The Heat-Death of the Universe?

The heat-death of the Universe

The explanation about the heat-death of the Universe is a difficult story covering everything in time, the beginning and the very end of the universe. It even covers the deaths of galaxies, stars and life itself. What exactly is meant by the heat-death of the universe and how does it work?

A few terms and concepts are important in this tale, the arrow of time, entropy and the second law of thermodynamics.  The second law of thermodynamics gives the explanation of entropy. Before we can grasp the meaning of this law we need to know what entropy states.

What is entropy?

Entropy is a ‘measurement’ of disorder. You use the term entropy to describe a disordered and chaotic state of a system. For example if you look at ice on a molecular level it consists of water molecules that are neatly stacked and crystallised. If we were to place this ice in a room that is at room temperature, the entropy of the water molecules will increase. The neatly ordered crystallized structure of ice will fall apart and a liquid will form which is more chaotic in its nature. These molecules in liquid water are not neatly stacked but are floating around, bumping into each other. We call this liquid higher in entropy than the ice. Simply you can say entropy is in how many ways you can rearrange atoms and still make the appearance the same. If you take coffee and cream for example, you can rearrange a bit in the coffee or the cream and you won’t notice. When you mix the coffee and  the cream you would notice and this mixed state is a high entropy.

Why not from water to ice?

But what is keeping this from happening in reverse? Why doesn’t liquid water just crash into one another to form a block of ice?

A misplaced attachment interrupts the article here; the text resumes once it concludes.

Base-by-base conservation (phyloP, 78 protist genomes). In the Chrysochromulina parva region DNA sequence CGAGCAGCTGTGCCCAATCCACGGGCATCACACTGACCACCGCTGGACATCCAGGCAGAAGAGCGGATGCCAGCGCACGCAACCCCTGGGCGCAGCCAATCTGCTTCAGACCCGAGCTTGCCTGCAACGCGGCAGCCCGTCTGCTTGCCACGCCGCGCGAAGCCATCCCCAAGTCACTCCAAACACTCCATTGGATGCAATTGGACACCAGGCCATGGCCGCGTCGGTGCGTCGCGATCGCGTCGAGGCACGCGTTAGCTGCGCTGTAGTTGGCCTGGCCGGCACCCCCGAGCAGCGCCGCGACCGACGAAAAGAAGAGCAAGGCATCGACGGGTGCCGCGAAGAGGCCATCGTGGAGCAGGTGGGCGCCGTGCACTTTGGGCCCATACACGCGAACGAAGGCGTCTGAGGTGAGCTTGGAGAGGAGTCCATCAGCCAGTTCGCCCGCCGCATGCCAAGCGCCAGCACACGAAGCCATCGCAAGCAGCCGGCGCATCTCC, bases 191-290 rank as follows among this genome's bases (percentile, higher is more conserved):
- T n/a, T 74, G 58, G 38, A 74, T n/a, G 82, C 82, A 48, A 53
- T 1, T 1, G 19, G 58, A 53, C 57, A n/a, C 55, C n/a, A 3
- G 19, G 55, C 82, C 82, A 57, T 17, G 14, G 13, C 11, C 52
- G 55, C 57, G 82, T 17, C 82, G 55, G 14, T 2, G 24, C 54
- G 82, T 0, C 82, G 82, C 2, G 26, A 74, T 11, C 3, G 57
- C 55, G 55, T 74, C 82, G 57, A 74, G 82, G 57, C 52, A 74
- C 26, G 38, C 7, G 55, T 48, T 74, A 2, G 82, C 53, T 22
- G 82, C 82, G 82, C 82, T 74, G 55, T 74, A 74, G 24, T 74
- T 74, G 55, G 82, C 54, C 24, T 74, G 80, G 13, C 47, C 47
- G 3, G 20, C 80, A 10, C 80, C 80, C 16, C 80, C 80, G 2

This is because of the second law of thermodynamics. This states that the total entropy in an isolated system that undergoes a change can never decreases.  It moves towards a thermodynamic equilibrium which is also called maximum entropy. Things will not become more ordered at random, only more chaotic and disordered.

What is the arrow of time

This arrow of time is itself also strange concept when you look at it. If we are to imagine two balls on a pool table with nothing interacting with it and subsequently we shoot the balls against each other and film this event. If I were to play the tape of the balls bumping into each other, how do we know I wasn’t playing this tape in reverse? The thing is we cannot know. However, if I were to place a neat triangle of balls, as you do in pool, and shoot one ball against the stacked triangle, we know the triangle of balls would scatter across the table. If I were to play this tape in reverse, we would all instinctively know if it was reversed or not. We all know when I shoot an object against a stack of balls it will not order itself neatly. It will go from a low entropy to a high entropy, from ordered to disordered. The balls will not come flying from all the corners of the table and form a neat triangle. This is called the arrow of time. We can see irreversible and reversible processes.